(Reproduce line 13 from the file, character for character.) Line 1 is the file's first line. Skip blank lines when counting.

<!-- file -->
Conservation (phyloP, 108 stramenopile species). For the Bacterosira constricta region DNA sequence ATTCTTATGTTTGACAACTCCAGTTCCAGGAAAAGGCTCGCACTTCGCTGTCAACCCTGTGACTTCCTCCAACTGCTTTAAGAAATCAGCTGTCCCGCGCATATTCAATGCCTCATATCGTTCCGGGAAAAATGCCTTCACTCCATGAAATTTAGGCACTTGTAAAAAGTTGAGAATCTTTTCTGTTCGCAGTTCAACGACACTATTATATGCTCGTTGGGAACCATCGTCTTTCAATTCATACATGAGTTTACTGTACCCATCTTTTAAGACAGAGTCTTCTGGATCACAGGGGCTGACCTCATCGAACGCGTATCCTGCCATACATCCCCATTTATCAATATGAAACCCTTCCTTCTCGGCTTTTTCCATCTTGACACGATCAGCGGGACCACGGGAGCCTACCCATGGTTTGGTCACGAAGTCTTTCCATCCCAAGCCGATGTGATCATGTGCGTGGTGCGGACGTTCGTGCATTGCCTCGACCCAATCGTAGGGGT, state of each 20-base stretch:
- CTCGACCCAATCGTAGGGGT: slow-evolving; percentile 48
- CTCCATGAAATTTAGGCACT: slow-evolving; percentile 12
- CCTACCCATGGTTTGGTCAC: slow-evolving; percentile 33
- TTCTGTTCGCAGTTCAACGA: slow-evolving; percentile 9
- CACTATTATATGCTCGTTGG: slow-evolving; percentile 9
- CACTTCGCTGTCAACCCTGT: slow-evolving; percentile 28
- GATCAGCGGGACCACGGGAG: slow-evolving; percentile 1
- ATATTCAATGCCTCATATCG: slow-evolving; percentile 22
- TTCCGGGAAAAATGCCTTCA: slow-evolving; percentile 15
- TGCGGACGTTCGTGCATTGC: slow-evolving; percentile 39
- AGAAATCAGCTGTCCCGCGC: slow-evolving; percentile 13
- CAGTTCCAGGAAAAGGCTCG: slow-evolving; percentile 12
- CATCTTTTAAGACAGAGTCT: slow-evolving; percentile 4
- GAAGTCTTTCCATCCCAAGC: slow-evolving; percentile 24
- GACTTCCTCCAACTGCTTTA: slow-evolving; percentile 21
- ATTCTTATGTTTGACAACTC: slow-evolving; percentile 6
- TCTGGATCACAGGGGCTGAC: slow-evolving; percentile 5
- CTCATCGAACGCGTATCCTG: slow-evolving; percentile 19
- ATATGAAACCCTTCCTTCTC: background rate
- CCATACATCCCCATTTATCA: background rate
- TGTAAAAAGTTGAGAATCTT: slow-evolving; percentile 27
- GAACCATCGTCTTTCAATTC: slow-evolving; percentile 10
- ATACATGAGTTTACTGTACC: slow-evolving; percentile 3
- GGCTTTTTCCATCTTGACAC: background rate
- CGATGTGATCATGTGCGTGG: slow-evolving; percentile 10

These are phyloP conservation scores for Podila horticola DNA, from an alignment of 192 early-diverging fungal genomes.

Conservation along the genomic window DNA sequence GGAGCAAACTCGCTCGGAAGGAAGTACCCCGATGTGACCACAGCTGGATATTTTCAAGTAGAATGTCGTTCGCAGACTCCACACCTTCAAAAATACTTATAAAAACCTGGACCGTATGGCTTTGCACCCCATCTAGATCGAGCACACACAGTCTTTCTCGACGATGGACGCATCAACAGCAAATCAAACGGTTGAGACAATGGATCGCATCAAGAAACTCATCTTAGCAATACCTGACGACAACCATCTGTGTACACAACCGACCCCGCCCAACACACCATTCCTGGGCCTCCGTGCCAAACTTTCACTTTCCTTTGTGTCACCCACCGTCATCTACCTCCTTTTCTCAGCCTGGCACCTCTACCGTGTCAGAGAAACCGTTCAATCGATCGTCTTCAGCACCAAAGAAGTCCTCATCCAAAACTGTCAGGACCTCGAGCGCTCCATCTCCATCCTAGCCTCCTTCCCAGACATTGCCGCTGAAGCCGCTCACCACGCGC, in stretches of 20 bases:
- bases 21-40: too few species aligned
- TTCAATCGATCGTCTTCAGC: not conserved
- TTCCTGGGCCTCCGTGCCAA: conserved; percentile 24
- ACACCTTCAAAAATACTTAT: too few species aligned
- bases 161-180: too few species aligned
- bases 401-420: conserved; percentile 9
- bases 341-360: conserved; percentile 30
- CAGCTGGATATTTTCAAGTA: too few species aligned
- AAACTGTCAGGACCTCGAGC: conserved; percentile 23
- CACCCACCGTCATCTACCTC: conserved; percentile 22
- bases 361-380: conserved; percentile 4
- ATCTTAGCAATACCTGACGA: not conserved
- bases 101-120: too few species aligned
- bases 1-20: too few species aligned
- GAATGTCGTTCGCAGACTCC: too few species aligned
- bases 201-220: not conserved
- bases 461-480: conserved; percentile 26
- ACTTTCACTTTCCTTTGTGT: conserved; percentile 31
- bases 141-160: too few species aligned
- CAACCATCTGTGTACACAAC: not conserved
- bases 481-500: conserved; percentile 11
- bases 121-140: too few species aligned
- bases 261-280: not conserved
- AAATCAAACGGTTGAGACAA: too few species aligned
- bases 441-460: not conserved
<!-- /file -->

- CAGTTCCAGGAAAAGGCTCG: slow-evolving; percentile 12